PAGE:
Carolingian dynasty

The Carolingian dynasty (known variously as the Carlovingians, Carolingus, Carolings, Karolinger or Karlings) was a Frankish noble family named after Charlemagne, grandson of mayor Charles Martel and descendant of the Arnulfing and Pippinid clans of the 7th century AD.[1] The dynasty consolidated its power in the 8th century, eventually making the offices of mayor of the palace and dux et princeps Francorum hereditary, and becoming the de facto rulers of the Franks as the real powers behind the Merovingian throne. In 751 the Merovingian dynasty which had ruled the Germanic Franks was overthrown with the consent of the Papacy and the aristocracy, and Pepin the Short, son of Martel, was crowned King of the Franks. The Carolingian dynasty reached its peak in 800 with the crowning of Charlemagne as the first Emperor of Romans in the West in over three centuries. His death in 814 began an extended period of fragmentation of the Carolingian Empire and decline that would eventually lead to the evolution of the Kingdom of France and the Holy Roman Empire.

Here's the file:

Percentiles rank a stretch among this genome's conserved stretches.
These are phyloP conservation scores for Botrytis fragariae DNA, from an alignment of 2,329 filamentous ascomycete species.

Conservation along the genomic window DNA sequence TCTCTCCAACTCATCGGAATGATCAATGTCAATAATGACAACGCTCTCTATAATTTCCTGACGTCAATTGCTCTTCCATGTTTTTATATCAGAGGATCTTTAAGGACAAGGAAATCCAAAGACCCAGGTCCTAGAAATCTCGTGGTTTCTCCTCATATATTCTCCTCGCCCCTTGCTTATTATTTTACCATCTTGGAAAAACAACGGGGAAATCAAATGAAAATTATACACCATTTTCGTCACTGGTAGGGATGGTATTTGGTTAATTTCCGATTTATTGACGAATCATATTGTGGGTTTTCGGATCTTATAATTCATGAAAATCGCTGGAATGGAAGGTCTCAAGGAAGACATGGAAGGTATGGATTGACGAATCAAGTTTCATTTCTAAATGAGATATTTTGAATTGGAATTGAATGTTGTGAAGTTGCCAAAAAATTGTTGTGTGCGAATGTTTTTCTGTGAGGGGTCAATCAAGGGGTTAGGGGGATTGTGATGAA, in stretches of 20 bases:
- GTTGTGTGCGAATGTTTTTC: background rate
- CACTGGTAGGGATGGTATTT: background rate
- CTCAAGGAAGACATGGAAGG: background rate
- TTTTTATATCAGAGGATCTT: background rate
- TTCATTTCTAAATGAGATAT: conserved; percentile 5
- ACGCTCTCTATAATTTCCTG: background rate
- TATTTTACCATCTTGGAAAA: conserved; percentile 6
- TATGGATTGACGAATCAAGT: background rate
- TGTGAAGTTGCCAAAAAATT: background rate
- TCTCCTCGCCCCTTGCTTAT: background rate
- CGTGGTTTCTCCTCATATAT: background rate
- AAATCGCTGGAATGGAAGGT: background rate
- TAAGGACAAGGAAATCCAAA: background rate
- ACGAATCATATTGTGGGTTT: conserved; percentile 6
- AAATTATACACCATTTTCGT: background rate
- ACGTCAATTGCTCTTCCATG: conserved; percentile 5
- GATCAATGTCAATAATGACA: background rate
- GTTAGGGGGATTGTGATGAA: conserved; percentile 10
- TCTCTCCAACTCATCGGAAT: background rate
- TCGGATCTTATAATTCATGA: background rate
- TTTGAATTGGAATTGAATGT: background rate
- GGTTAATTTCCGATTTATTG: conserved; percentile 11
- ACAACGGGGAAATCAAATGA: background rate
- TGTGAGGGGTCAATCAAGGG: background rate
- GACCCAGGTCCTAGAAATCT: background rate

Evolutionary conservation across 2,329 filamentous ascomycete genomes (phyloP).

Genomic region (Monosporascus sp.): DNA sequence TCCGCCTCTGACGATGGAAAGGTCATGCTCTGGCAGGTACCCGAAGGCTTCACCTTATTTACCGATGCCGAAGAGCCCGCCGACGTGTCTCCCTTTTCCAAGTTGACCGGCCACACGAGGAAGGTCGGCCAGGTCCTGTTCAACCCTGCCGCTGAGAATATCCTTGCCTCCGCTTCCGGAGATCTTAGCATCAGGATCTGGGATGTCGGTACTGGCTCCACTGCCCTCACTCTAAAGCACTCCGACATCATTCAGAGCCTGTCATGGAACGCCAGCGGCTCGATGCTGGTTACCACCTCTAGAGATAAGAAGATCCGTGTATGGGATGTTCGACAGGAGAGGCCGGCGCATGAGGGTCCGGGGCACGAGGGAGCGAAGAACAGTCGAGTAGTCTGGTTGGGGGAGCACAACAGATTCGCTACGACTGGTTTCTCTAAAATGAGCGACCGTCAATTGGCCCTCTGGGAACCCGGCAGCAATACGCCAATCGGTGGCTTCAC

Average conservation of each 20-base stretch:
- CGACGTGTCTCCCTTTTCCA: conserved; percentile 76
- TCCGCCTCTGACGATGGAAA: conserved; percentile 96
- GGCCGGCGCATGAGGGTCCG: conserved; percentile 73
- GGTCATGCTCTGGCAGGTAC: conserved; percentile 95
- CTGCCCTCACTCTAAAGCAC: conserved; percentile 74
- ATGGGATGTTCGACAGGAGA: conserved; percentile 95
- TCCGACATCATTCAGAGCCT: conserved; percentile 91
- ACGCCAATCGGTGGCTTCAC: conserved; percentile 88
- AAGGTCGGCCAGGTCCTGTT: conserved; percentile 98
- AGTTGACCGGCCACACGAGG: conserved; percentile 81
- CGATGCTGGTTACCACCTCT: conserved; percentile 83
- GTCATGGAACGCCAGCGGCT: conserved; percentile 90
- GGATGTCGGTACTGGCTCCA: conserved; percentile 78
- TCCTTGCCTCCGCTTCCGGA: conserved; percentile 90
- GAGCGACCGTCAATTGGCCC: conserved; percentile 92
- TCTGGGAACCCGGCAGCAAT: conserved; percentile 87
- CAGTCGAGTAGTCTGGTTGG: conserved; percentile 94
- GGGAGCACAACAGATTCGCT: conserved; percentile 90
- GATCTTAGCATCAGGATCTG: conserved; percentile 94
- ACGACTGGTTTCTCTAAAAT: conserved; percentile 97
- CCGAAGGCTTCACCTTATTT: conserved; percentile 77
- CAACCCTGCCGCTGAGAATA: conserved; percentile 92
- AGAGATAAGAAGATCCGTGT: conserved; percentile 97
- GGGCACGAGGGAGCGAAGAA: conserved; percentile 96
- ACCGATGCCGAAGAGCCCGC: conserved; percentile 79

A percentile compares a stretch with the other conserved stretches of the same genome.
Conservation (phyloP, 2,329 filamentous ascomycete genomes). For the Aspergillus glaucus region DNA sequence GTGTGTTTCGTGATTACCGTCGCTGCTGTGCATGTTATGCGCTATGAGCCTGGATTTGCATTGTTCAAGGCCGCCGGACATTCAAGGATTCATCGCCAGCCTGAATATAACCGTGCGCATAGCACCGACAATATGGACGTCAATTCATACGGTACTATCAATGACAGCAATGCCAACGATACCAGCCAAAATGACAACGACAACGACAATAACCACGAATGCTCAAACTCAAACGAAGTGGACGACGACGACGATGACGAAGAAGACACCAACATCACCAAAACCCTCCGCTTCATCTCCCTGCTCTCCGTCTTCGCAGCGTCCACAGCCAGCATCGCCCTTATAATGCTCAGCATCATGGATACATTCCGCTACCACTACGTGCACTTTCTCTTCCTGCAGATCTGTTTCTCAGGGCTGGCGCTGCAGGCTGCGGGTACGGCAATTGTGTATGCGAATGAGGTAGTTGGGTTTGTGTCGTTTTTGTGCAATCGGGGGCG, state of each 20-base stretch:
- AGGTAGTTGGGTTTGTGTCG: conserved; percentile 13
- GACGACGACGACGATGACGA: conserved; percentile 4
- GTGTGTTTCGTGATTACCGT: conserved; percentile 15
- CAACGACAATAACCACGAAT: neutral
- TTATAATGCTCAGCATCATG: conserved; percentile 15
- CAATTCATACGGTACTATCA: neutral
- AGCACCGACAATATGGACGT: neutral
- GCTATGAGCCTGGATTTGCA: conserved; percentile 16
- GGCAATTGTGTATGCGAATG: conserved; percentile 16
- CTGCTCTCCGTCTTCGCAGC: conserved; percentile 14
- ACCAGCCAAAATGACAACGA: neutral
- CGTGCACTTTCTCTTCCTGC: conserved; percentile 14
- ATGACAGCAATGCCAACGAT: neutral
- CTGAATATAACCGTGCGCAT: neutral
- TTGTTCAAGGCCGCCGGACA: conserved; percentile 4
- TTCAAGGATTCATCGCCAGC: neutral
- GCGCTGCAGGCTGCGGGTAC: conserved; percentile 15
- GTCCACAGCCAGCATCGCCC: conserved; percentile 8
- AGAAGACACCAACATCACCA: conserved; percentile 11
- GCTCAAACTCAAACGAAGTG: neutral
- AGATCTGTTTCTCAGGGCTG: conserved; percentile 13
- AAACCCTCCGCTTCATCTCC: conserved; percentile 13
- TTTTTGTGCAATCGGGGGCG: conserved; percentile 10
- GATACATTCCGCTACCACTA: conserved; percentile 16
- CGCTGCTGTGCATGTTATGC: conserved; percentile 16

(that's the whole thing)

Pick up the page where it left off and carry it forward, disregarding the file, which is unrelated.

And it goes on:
Carolingian dynasty
Autograph of Charlemagne
Parent housePippinids
CountryWest Francia
Middle Francia
East Francia
Founded613 (as mayors)
751 (as kings)
800 (as emperor)
FounderPepin the Elder (as mayor)
Pepin the Short (as king)
Charlemagne (emperor)
Final rulerBerengar I (emperor)
Louis V of France (king)
Adelaide of Vermandois
Dissolution1120 (death of Adelaide)
Deposition987 (death of Louis V)
Cadet branches